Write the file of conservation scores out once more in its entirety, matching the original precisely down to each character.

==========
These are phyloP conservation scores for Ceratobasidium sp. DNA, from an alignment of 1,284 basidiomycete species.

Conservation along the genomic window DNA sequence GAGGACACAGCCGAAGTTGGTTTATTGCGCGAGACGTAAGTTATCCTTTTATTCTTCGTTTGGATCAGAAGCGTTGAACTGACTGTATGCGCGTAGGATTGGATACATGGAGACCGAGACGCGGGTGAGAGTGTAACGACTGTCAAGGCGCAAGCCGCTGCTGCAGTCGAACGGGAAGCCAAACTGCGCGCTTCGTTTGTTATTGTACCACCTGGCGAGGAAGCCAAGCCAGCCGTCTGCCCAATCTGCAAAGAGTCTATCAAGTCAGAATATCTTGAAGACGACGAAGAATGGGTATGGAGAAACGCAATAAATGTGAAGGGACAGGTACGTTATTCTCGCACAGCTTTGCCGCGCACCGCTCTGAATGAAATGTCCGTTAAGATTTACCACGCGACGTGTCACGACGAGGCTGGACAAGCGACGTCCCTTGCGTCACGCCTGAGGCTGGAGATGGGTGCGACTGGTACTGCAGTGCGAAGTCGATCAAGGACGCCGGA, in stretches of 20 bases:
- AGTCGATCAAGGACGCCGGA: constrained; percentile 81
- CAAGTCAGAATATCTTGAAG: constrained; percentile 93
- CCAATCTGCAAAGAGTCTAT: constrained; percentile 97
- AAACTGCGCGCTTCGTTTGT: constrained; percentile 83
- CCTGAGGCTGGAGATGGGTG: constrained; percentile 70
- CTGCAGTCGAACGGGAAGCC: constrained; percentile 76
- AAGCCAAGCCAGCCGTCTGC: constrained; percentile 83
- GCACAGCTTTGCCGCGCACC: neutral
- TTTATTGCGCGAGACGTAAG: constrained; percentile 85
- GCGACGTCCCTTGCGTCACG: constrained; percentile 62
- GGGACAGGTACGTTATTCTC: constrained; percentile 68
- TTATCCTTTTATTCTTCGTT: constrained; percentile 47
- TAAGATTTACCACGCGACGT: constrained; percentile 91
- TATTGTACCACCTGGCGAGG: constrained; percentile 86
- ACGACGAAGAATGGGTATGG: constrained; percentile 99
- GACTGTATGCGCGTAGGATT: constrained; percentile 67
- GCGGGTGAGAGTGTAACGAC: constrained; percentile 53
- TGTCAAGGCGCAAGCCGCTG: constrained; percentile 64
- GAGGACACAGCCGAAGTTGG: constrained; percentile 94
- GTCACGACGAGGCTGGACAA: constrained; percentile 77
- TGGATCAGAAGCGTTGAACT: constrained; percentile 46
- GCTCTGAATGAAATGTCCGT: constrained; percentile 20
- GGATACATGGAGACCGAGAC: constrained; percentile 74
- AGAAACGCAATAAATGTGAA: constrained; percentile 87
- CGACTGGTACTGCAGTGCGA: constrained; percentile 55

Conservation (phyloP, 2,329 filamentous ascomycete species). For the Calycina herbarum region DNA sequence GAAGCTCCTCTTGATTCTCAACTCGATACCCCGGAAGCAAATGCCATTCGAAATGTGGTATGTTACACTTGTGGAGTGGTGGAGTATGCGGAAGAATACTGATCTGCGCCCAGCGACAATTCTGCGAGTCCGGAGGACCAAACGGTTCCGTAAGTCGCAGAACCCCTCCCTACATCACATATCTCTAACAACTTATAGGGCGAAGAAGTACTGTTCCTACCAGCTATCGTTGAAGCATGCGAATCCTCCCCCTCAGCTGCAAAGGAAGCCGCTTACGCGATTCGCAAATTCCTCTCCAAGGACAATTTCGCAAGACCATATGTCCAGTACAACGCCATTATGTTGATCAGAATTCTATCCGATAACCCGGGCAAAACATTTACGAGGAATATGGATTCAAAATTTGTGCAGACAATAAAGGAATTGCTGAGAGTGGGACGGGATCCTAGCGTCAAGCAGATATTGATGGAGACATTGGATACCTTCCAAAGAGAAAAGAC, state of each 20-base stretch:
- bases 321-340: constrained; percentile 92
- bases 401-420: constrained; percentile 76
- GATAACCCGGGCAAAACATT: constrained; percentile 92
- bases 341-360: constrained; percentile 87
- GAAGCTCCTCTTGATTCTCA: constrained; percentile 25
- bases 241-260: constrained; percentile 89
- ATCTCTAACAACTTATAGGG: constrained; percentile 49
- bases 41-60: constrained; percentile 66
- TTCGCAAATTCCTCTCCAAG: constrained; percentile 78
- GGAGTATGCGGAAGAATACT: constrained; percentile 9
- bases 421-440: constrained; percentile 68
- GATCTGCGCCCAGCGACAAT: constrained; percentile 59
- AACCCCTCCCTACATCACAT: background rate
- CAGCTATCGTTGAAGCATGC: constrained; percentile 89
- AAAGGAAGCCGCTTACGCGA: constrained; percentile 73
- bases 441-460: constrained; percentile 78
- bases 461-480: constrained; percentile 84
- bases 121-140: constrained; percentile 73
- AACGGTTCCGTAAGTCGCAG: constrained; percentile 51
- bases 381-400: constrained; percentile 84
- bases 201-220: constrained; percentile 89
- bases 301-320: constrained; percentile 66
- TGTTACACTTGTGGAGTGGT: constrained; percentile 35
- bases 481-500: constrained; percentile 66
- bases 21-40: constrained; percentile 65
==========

These are phyloP conservation scores for Ceratobasidium sp. DNA, from an alignment of 1,284 basidiomycete species.

Conservation along the genomic window DNA sequence GAGGACACAGCCGAAGTTGGTTTATTGCGCGAGACGTAAGTTATCCTTTTATTCTTCGTTTGGATCAGAAGCGTTGAACTGACTGTATGCGCGTAGGATTGGATACATGGAGACCGAGACGCGGGTGAGAGTGTAACGACTGTCAAGGCGCAAGCCGCTGCTGCAGTCGAACGGGAAGCCAAACTGCGCGCTTCGTTTGTTATTGTACCACCTGGCGAGGAAGCCAAGCCAGCCGTCTGCCCAATCTGCAAAGAGTCTATCAAGTCAGAATATCTTGAAGACGACGAAGAATGGGTATGGAGAAACGCAATAAATGTGAAGGGACAGGTACGTTATTCTCGCACAGCTTTGCCGCGCACCGCTCTGAATGAAATGTCCGTTAAGATTTACCACGCGACGTGTCACGACGAGGCTGGACAAGCGACGTCCCTTGCGTCACGCCTGAGGCTGGAGATGGGTGCGACTGGTACTGCAGTGCGAAGTCGATCAAGGACGCCGGA, in stretches of 20 bases:
- AGTCGATCAAGGACGCCGGA: constrained; percentile 81
- CAAGTCAGAATATCTTGAAG: constrained; percentile 93
- CCAATCTGCAAAGAGTCTAT: constrained; percentile 97
- AAACTGCGCGCTTCGTTTGT: constrained; percentile 83
- CCTGAGGCTGGAGATGGGTG: constrained; percentile 70
- CTGCAGTCGAACGGGAAGCC: constrained; percentile 76
- AAGCCAAGCCAGCCGTCTGC: constrained; percentile 83
- GCACAGCTTTGCCGCGCACC: neutral
- TTTATTGCGCGAGACGTAAG: constrained; percentile 85
- GCGACGTCCCTTGCGTCACG: constrained; percentile 62
- GGGACAGGTACGTTATTCTC: constrained; percentile 68
- TTATCCTTTTATTCTTCGTT: constrained; percentile 47
- TAAGATTTACCACGCGACGT: constrained; percentile 91
- TATTGTACCACCTGGCGAGG: constrained; percentile 86
- ACGACGAAGAATGGGTATGG: constrained; percentile 99
- GACTGTATGCGCGTAGGATT: constrained; percentile 67
- GCGGGTGAGAGTGTAACGAC: constrained; percentile 53
- TGTCAAGGCGCAAGCCGCTG: constrained; percentile 64
- GAGGACACAGCCGAAGTTGG: constrained; percentile 94
- GTCACGACGAGGCTGGACAA: constrained; percentile 77
- TGGATCAGAAGCGTTGAACT: constrained; percentile 46
- GCTCTGAATGAAATGTCCGT: constrained; percentile 20
- GGATACATGGAGACCGAGAC: constrained; percentile 74
- AGAAACGCAATAAATGTGAA: constrained; percentile 87
- CGACTGGTACTGCAGTGCGA: constrained; percentile 55

Conservation (phyloP, 2,329 filamentous ascomycete species). For the Calycina herbarum region DNA sequence GAAGCTCCTCTTGATTCTCAACTCGATACCCCGGAAGCAAATGCCATTCGAAATGTGGTATGTTACACTTGTGGAGTGGTGGAGTATGCGGAAGAATACTGATCTGCGCCCAGCGACAATTCTGCGAGTCCGGAGGACCAAACGGTTCCGTAAGTCGCAGAACCCCTCCCTACATCACATATCTCTAACAACTTATAGGGCGAAGAAGTACTGTTCCTACCAGCTATCGTTGAAGCATGCGAATCCTCCCCCTCAGCTGCAAAGGAAGCCGCTTACGCGATTCGCAAATTCCTCTCCAAGGACAATTTCGCAAGACCATATGTCCAGTACAACGCCATTATGTTGATCAGAATTCTATCCGATAACCCGGGCAAAACATTTACGAGGAATATGGATTCAAAATTTGTGCAGACAATAAAGGAATTGCTGAGAGTGGGACGGGATCCTAGCGTCAAGCAGATATTGATGGAGACATTGGATACCTTCCAAAGAGAAAAGAC, state of each 20-base stretch:
- bases 321-340: constrained; percentile 92
- bases 401-420: constrained; percentile 76
- GATAACCCGGGCAAAACATT: constrained; percentile 92
- bases 341-360: constrained; percentile 87
- GAAGCTCCTCTTGATTCTCA: constrained; percentile 25
- bases 241-260: constrained; percentile 89
- ATCTCTAACAACTTATAGGG: constrained; percentile 49
- bases 41-60: constrained; percentile 66
- TTCGCAAATTCCTCTCCAAG: constrained; percentile 78
- GGAGTATGCGGAAGAATACT: constrained; percentile 9
- bases 421-440: constrained; percentile 68
- GATCTGCGCCCAGCGACAAT: constrained; percentile 59
- AACCCCTCCCTACATCACAT: background rate
- CAGCTATCGTTGAAGCATGC: constrained; percentile 89
- AAAGGAAGCCGCTTACGCGA: constrained; percentile 73
- bases 441-460: constrained; percentile 78
- bases 461-480: constrained; percentile 84
- bases 121-140: constrained; percentile 73
- AACGGTTCCGTAAGTCGCAG: constrained; percentile 51
- bases 381-400: constrained; percentile 84
- bases 201-220: constrained; percentile 89
- bases 301-320: constrained; percentile 66
- TGTTACACTTGTGGAGTGGT: constrained; percentile 35
- bases 481-500: constrained; percentile 66
- bases 21-40: constrained; percentile 65